Hi Mark, all of what you said.
Jason Stelzner 🌹🍁

I’ve had a number of things just sort of happen recently that I think portended where I plan to go. A little over a month ago, I brought an extra car to CarMax and got rid of the note. I got rid of cable TV and a bunch of other duplicate bills.

I didn’t consciously know it was coming, but part of me knew. My mom was over visiting the morning I got the call that my company got bought out and that I was being laid off immediately. To be honest, I never liked the job. I need some sort of interaction and excitement, and many of my coworkers I had talked to said something to the effect of things will never change, and so I’ll just collect my paycheck and enjoy things outside of work. I would fix major problems with the code that had been bothering everyone, mention it in chats, and it would just kind of disappear into the ether. This after, for example, I had to talk someone down from throwing his computer because the environment was so difficult. I should have quit myself.

Mom said it’s likely the only way I will work in the environment I want is to own the business. Moms know things.

I did small business consulting for a good while before Hurricane Katrina hit. Looking back, that was me at my happiest. I always had this sense of inadequacy as though maybe I was throwing away my potential, but I got out of the house regularly, made friends with clients, had a social life, and just felt a sense of fulfillment.

But, I was very flagrant financially, and Hurricane Katrina showed me total failure for the first time. I had to drive my brand new Corvette and Dodge SRT-4 Neon to the dealership to be repossessed. I was flat broke and declared bankruptcy because that asshole George W. Bush signed that bankruptcy law that made it next to impossible, and it went into effect 45 days after the storm. And I had a ton of back taxes.

So, I was up in South Carolina where my sister ended up moving after the storm. I was looking through job listings and thought how cool it would be to make consistent money like the entry level developers were making. No more feast or famine. I went back to school and finished my computer science degree.

Incidentally, the company to which I had dropped off the only job application I put out in New Orleans called me and said they wanted me. I started on my first job as a web developer and drove home to school when I needed to. I got promoted to senior and got my own office pretty soon afterwards.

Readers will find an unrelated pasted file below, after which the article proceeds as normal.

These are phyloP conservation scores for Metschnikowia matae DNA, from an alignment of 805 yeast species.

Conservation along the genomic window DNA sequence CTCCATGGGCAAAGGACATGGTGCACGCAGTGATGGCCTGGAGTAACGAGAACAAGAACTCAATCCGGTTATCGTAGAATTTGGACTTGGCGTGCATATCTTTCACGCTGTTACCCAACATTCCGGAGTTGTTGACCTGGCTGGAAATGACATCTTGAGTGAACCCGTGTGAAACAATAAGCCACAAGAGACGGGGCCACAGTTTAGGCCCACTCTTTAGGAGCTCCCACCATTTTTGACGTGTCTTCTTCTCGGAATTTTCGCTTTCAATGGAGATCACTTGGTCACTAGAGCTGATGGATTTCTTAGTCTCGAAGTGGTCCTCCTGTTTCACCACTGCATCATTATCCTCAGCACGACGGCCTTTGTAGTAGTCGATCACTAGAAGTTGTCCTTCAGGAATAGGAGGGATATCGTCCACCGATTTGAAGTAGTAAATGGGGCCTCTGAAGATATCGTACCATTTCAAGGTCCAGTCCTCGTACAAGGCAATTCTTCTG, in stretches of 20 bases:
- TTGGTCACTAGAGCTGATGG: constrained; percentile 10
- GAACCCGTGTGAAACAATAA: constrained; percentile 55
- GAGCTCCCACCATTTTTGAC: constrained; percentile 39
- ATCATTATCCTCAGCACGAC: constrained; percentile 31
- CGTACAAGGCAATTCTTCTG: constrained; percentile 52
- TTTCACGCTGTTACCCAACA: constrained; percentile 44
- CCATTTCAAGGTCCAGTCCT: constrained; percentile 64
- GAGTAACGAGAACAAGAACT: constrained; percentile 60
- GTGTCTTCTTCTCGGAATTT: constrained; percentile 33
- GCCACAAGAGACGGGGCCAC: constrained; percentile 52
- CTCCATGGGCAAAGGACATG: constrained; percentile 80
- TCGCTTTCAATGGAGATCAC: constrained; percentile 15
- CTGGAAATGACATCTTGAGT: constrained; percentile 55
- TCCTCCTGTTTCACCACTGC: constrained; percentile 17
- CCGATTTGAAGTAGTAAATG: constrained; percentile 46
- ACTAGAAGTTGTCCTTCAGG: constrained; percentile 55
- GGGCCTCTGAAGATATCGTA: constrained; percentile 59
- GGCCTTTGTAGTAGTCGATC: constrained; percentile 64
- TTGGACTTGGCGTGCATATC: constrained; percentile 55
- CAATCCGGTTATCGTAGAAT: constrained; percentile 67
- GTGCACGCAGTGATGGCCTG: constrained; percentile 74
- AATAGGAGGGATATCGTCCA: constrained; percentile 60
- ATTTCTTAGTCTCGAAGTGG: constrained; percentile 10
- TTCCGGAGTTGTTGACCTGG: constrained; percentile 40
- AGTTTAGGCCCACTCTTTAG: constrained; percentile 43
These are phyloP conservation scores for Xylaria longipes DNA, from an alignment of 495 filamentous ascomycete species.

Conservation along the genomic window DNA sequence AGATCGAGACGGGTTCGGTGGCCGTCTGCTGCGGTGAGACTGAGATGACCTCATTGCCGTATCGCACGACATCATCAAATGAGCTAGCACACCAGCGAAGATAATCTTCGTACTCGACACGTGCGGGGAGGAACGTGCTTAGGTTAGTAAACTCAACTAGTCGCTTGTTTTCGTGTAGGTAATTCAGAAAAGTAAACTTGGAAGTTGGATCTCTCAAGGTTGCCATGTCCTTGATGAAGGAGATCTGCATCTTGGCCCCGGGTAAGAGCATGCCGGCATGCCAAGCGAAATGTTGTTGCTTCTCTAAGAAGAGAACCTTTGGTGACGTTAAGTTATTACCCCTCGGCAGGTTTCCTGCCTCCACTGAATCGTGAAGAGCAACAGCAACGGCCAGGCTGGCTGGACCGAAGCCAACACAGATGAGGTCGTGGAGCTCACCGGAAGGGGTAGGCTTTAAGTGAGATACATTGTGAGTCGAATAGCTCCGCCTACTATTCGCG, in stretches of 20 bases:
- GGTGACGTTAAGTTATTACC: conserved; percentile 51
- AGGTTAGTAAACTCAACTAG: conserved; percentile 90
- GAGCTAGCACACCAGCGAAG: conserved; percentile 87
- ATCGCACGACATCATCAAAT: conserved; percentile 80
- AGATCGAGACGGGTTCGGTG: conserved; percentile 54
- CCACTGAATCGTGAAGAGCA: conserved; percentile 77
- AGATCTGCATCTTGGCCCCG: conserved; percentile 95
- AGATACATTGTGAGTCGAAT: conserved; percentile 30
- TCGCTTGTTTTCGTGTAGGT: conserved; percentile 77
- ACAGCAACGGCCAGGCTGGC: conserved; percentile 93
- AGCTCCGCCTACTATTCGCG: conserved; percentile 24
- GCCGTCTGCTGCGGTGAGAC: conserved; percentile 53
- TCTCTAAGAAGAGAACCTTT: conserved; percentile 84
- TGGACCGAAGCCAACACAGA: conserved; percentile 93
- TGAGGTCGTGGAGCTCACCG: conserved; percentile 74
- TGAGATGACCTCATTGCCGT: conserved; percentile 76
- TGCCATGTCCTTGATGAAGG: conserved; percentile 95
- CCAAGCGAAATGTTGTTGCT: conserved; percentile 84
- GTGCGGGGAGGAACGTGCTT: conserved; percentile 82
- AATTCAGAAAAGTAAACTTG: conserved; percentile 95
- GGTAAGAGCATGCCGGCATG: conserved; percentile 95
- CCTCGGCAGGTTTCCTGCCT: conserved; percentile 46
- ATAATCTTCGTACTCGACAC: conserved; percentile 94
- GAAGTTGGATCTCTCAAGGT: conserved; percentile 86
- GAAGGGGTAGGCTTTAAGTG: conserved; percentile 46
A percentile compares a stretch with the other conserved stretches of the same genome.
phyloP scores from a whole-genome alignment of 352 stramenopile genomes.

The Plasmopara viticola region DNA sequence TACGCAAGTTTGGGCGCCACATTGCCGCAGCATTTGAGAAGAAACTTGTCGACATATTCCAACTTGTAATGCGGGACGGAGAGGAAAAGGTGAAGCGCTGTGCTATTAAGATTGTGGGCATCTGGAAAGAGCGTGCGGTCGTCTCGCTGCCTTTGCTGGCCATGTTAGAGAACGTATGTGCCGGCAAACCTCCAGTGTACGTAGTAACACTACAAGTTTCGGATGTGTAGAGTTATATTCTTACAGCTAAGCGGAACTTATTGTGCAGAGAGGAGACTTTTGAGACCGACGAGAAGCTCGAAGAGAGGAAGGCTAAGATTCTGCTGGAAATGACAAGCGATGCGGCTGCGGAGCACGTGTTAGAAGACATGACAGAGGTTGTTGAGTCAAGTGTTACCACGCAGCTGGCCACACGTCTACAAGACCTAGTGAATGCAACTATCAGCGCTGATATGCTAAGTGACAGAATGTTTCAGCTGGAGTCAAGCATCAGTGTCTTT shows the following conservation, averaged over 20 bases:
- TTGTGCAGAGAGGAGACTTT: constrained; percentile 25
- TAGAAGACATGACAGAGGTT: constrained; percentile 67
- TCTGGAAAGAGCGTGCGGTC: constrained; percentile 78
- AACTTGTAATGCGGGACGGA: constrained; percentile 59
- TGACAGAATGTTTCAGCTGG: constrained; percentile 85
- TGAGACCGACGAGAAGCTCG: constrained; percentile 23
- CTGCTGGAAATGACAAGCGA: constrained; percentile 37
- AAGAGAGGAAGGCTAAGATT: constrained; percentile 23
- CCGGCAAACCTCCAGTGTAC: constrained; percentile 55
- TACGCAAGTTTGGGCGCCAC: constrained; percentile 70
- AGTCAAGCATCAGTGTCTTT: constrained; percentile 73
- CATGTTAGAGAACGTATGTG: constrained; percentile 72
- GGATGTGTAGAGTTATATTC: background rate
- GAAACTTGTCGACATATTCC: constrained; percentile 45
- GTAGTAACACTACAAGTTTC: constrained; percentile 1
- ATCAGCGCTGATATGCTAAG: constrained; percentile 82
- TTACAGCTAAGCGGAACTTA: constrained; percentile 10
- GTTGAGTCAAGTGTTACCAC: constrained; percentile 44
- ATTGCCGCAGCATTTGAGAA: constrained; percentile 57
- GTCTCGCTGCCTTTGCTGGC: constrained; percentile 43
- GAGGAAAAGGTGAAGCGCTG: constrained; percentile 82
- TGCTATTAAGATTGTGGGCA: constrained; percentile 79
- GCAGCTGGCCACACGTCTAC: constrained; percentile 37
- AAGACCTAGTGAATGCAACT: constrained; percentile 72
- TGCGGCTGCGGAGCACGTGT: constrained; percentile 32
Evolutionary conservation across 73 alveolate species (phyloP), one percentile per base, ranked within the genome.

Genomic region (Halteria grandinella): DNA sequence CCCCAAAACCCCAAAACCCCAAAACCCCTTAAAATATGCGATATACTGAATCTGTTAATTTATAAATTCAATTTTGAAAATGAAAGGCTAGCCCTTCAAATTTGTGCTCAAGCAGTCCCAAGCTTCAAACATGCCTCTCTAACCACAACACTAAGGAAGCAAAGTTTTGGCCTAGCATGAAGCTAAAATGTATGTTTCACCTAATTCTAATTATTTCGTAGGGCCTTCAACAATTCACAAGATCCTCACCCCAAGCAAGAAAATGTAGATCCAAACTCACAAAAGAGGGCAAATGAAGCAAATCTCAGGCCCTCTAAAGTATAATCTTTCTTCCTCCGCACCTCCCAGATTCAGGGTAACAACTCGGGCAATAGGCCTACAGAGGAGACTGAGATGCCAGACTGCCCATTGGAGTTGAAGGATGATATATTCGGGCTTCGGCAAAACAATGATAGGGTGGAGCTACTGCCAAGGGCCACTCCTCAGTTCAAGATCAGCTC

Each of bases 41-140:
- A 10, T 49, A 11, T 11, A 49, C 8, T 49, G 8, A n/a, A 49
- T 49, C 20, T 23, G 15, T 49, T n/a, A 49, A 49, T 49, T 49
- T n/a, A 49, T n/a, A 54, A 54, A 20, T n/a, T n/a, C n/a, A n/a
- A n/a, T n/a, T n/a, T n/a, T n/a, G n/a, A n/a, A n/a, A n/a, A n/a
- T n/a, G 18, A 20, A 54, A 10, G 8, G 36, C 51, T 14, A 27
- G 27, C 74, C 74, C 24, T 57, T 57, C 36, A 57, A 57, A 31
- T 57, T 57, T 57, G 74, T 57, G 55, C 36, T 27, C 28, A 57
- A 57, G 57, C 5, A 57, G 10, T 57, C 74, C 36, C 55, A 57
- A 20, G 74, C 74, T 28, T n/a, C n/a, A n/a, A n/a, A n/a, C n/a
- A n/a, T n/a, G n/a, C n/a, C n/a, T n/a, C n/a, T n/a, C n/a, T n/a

After that company closed, I ended up at a Navy contractor. Among other things, I built the virtual installation test environment and wrote much of the installer to put one of their personnel systems on the ships.

Then, I started as a regular developer on a site that had a billion dollars a year revenue. I got promoted to senior there and eventually became new features lead. You understand stress when you sit in a meeting and hear that $600k was lost in a couple of days after one of your features launched. Finding out it was a vendors fault makes it feel a bit better, but I got to working on some pretty high stakes stuff.

Then, after some management idiocy, I moved on to another company and eventually to being lead on 2 $100+ million a year sites. They were the biggest of their type in the country.

Both of the tech lead jobs I’ve done were supposed to be rotating, but I was asked to stay on indefinitely. I have a long list of team members for references on my leadership ability.

The point of this is I’ve proven I can do it. I went to the interviews at a top 5 tech company, and although I didn’t get that job, they said it was very close, and they contact me to come back and try again regularly. I came back thinking I could definitely study for that process and beat it if I wanted to.

I’ve reached a point where I’m comfortable in my own skin, and if I go back to freelancing and don’t have some lead title to my name, I’m okay with that. I’m about 80% convinced that’s the way I’m going to go.

The programming industry has turned into some sort of frantic cult of stupidity. I wonder if doctors sit there with stop watches on virtual surgery simulators to see how quickly they can do an appendectomy. People are being hailed as visionaries for finally coming out and saying the bullpen layout is counterproductive. Really? Did you just get that? I asked to have the computer moved to my bedroom when I was 8 so I could concentrate. Are you smarter than a 3rd grader?

A friend of mine consults on web development and programming. He seems to be one of the most comfortable people I know. I’ve always struggled somewhat with my confidence selling it because I haven’t been strong on design. I’ve decided to concentrate on getting there.

Before I took the Navy job, I was working freelance and damned near didn’t take that job because money was coming in fine and I was happy. I don’t know that I could have shaken that feeling of throwing away my potential back then , but I feel better about it now.

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